The excavation and field school at Tel Gezer, under the exceptional co-directorship of Dr. Steve Ortiz, Professor at Southwestern Baptist Theological Seminary, and Dr. Sam Wolff, Senior Archaeologist with the Israel Antiquities Authority, has been immensely helpful in understanding how an excavation progresses and functions. Advancing my knowledge of archaeology is something that I have been working toward since high school, but participating this summer at Gezer has allowed me to fully realize that dream and to understand what I hope to get into as a career. I learned that excavating is hard work. There are days that feel like you are only removing dirt, but those days are necessary to find the whole vessels, figurines and answers to research questions. The days of using large tools pave the way for the small, delicate ones.
I appreciated the understanding nature of the directors and supervisors. As a beginner, I was not sure what to expect. However, I was able to learn the strategy of excavating, the common terminology, how to think through questions, and even how to do the paperwork involved. Participating on this dig connected the dots from the theory I learned this past year as an archaeology student to the method of the field. I believe that academically I will benefit from this experience. I am more familiar with what it means to excavate and what types of limitations archaeologists face in the field and in the classroom.
The early mornings proved to be difficult and rewarding. Beating the sun to the top of the tell meant that I was able to gaze over the Shephelah and witness some of the most beautiful sunrises. This also meant my days of sleeping in were over, but I quickly adapted to that. Early bedtimes and mornings became the new norm.
Our first morning on site began with a tour of Tel Gezer, including both its history and its past excavations. The current excavation project at Tel Gezer has two artificially separated fields, East and West, on the central southern part of the mound. A healthy rivalry between Field West and Field East arose, but Field West was obviously superior (the field I was placed in!). Our main research goal in Field West was to reveal more of the Late Bronze Age stratum. However, we did not necessarily succeed in that because of the discovery of an unanticipated transition phase between the Late Bronze and Iron Ages. Perhaps next year! I was able to remove one bowl and part of a sunken storage jar in our square, as well as discovering another whole bowl in another square. I also moved a lot of dirt and used a pickaxe, finding a lot of rocks. I am thankful for the varied opportunities I was able to participate in.
Weekends were filled with participating in study tours throughout the beautiful country of Israel. That meant that rest was a scarce commodity, but it was worth it. Some of my favorite sites were the Dead Sea, Hezekiah’s tunnel in Jerusalem, the boat ride across the Sea of Galilee, and Magdala. It was amazing to walk around such historic places and to revel in the history that took place in them.
Throughout all of these experiences, I was able to make some amazing friendships. I loved being able to work with people of different ages from all across the United States. There was a range from those who had never dug before, such as myself, to professors from universities across America. We ate, studied, traveled and breathed in the Gezer dust together. It is quite a bonding experience, and I am excited to connect with them back home!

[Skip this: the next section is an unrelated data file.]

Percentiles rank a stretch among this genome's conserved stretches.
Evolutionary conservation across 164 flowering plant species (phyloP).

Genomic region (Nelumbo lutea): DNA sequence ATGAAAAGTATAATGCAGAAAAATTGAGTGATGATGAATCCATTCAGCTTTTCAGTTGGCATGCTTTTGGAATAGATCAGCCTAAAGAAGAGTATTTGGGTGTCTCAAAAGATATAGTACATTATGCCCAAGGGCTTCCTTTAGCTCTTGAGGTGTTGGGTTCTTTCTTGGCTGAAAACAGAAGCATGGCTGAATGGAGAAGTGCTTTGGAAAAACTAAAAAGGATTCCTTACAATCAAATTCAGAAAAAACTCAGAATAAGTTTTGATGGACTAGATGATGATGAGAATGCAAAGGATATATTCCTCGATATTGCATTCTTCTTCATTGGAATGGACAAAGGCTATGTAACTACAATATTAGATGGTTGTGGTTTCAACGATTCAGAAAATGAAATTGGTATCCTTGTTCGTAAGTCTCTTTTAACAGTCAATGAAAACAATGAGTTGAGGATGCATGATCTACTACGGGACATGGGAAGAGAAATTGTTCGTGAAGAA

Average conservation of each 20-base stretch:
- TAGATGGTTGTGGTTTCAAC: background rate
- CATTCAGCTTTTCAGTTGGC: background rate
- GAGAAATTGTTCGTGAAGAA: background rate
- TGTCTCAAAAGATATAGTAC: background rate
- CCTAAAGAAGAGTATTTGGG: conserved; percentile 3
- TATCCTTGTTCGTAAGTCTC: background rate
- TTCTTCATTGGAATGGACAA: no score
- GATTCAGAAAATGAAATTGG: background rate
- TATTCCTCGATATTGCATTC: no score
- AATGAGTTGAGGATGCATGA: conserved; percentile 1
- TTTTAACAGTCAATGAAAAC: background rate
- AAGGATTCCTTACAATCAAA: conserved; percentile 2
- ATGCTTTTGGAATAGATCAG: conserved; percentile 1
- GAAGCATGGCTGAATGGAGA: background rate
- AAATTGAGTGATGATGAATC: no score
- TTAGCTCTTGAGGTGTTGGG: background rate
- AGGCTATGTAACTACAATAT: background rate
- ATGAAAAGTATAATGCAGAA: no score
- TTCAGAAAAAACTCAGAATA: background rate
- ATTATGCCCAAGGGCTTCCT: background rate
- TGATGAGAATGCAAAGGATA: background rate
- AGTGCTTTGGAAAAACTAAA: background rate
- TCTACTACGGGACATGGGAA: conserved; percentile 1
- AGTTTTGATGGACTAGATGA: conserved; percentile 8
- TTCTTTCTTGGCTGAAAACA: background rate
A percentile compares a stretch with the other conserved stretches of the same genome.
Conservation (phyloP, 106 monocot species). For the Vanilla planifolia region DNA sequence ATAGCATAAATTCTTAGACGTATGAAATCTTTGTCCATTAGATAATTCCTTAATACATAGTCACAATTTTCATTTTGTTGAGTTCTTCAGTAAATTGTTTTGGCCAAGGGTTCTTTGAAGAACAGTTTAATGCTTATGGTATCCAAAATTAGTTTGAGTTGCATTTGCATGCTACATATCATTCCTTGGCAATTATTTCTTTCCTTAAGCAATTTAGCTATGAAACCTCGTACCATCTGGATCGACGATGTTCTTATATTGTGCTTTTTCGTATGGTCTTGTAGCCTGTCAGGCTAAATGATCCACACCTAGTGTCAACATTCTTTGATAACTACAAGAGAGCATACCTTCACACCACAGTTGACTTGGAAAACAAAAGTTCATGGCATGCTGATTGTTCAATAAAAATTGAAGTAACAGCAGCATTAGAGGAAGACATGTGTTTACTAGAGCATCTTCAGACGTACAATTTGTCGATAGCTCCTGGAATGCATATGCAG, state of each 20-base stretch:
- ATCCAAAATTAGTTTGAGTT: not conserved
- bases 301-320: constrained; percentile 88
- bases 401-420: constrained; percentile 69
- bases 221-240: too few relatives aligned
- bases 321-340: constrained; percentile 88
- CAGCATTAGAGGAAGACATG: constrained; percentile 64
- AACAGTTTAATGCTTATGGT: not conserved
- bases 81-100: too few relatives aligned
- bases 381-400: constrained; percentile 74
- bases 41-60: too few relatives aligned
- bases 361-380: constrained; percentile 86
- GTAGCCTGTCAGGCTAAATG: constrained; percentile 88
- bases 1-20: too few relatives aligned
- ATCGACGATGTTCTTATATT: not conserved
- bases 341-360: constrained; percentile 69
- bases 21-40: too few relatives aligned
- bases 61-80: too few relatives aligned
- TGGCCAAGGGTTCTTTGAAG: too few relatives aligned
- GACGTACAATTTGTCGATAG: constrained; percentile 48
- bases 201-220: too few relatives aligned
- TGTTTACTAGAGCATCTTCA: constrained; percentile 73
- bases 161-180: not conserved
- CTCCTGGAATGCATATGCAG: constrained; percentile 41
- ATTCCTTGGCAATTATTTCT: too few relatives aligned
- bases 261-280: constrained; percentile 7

I am thankful to have had the opportunity to participate in the field school at Tel Gezer and would recommend it as a great place to dig for a beginner or anyone who would like to take part in an amazing dig at an amazing site.
My time at Tel Dor was spent learning about the process of an archaeological excavation, in and outside the classroom. Every volunteer dedicated themselves to better understanding the site and was eager to make progress in their respective areas. The unit I worked in throughout the four-week season was newly opened at the start of the season. This meant a lot of removing top soil, but in the end uncovering the first feature and beginning Phase 1 was exciting for a first-time digger.
For the field school, myself and the other students learned how to use a variety of equipment, the basics of drawing stratigraphy and making a top plan, and how to write unit and artifact reports.
Overall, I had a wonderful time learning about archaeology, art history and meeting people who I hope to work with again in the future. I intend to continue taking part in digs and to pursue further education and a career in art history and archaeology.
During this excavation, I learned many things. I learned how to make top plans as well as how to enter information into the database. I also had one day where I was able to use the GIS station. This was an eye opener. I hope to go on another excavation soon.
During this excavation I was able to learn how you can tell where one level starts and another begins. I was also able to see how they conducted the pottery reading every night. Before the reading, we would have pottery washing. We did this so that it would be easier to read the pottery and tell not only what age it was from but also who may have lived there.
Overall, this was one of the best things that I have ever experienced. I hope that many other people will feel this way when they go for their first time. Thank you so much for this opportunity.
Megiddo and Tel Lachish